March 23rd, 2012

Symbolising bike-share stations

superimposed markers

Selecting cartographic symbols can, depending on the target message, dramatically vary in difficulty. In the context of bike-share systems, which I shall define, let us look at some examples. A bike-share system, third generation, usually consists of stations containing a certain number of bike docks with bikes locked in them. Registered users can easily and quickly check-out a bike, typically for half an hour for free, ride to another station and check the bike back in. In the context of mapping there are actually many elements that can be mapped. A big challenge is communicating effectively the fullness of bike-share stations cartographically. A map must clearly show station locations and whether they have:

  • one or more bikes,
  • one or more spaces/docks,
  • no bikes,
  • no spaces, and
  • problems and are unavailable.

Displaying all these attributes concurrently is not nearly as easy as it initially appears. I will explore what symbols are currently used in online bike-share status maps and try and design an improved set.

At the simplest level we can simply show the presence of stations using one symbol at various locations on a map and ignore the attributes. The symbol can be anything, no need to make it resemble a bicycle or a station as the context communicates what we are looking at. Stations are nominal data showing the presence, absence or location. In this case all icons are exactly the same.

map showing the location of vel'oh! stations in Luxembourg

The bike-share website for Luxembourg shows locations of stations only.

By clicking on the markers on the vel’oh! map the attributes are displayed.

Display of attributes in pop-up windows

By clicking on a station marker we get an accurate representation of its attributes.

We can increase the complexity while staying nominal by looking at the quality of the stations. We can now vary the symbol shape or colour depending on the quality of the stations. We can for example make all stations which have bicycles one color and shape and those that do not, another.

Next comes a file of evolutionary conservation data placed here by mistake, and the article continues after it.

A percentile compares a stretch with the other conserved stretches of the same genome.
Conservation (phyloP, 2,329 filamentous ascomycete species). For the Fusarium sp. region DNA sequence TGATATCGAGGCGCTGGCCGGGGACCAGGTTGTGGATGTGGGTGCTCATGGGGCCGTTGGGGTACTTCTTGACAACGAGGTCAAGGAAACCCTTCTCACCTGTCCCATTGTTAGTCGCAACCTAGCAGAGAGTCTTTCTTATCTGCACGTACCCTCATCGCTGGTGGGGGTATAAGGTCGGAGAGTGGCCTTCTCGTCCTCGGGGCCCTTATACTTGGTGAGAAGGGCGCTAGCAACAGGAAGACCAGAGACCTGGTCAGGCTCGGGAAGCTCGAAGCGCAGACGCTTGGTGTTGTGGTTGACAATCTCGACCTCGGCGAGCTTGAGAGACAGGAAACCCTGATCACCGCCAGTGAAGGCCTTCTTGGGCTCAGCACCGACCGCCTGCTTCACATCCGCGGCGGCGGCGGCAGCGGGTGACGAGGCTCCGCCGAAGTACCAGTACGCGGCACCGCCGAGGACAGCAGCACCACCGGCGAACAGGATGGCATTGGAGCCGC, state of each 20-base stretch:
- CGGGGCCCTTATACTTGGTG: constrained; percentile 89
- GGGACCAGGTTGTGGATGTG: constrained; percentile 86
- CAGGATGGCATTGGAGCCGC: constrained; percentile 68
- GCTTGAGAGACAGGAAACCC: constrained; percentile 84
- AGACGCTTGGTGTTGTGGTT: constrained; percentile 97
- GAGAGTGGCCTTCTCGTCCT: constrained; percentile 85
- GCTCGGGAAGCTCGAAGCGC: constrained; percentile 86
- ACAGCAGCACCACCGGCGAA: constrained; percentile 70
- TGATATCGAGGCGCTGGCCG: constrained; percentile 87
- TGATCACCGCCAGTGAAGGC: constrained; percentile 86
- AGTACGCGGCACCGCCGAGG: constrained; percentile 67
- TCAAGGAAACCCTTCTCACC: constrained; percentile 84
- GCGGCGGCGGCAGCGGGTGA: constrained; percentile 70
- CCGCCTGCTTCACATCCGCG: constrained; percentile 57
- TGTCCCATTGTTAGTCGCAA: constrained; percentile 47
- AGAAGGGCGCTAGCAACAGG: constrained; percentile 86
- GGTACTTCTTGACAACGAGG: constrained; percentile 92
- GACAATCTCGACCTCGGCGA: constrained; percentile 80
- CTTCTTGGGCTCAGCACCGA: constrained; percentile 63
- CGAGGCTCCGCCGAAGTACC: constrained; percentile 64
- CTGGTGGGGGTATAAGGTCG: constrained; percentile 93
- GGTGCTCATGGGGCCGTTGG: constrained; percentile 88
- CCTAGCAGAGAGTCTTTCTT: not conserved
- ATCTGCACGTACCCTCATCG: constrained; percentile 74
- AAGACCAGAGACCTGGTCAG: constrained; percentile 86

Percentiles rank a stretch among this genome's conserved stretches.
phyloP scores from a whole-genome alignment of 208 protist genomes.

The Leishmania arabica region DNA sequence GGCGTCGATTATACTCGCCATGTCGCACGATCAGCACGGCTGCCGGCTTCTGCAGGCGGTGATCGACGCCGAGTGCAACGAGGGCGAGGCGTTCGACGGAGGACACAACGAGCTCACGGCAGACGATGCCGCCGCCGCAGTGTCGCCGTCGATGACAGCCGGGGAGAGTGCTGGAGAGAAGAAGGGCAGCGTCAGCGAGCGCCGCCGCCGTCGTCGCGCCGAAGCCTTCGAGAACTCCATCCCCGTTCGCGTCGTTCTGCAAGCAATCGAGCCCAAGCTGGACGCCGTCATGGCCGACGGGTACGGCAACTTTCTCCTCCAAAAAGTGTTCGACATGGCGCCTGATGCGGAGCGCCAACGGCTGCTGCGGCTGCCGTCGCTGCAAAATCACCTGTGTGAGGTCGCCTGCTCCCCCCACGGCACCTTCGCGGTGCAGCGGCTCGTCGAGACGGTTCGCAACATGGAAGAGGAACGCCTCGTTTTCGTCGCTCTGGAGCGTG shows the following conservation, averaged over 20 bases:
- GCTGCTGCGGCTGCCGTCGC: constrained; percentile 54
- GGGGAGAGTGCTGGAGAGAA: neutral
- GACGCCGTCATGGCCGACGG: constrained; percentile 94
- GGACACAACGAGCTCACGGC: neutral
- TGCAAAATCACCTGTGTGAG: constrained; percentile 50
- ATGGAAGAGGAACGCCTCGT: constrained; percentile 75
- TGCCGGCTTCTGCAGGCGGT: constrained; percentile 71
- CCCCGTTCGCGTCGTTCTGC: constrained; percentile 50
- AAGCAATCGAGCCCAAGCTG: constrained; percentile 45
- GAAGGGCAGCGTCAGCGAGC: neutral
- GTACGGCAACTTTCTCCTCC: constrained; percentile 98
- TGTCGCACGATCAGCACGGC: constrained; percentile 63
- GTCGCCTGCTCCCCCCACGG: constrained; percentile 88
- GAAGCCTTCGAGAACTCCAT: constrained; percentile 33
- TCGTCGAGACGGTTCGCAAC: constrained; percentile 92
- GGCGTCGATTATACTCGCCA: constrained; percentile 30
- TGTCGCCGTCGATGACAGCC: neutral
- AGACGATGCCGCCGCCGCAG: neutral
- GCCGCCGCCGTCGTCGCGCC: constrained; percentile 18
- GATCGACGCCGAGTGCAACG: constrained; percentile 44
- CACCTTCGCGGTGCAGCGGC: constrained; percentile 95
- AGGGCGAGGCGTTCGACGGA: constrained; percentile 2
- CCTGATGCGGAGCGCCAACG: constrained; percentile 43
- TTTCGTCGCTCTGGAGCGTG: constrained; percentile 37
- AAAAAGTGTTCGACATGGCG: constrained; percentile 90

Locations and absence of bicycles

These symbols show the presence and absence of bicycles (Spotcycle iOS app)

The same could be done in the opposite manner if we were to look for spaces rather than bicycles. Finding empty docks can be a problem if you are cycling into the business core during the day or the outer fringes of the bike-share system in the evenings.

Let us focus now focus on designing symbols that communicate the five criteria listed above. The Spotcycle iOS app, below, uses transparency to communicate the amount of bikes present at a station. Invisible means empty, no bikes, with many docks available and red opaque means the station is full of bikes and has no docks available for parking. Red is being used for active stations and black for those offline. An additional piece of information is being communicated through the circle sizes, the number of active docks at the station. This is not one of the five criteria listed as I do not believe it has enough importance to bother communicating. Bike-share users just want to know where they can find or park a bike.

Transparency, circle size and colour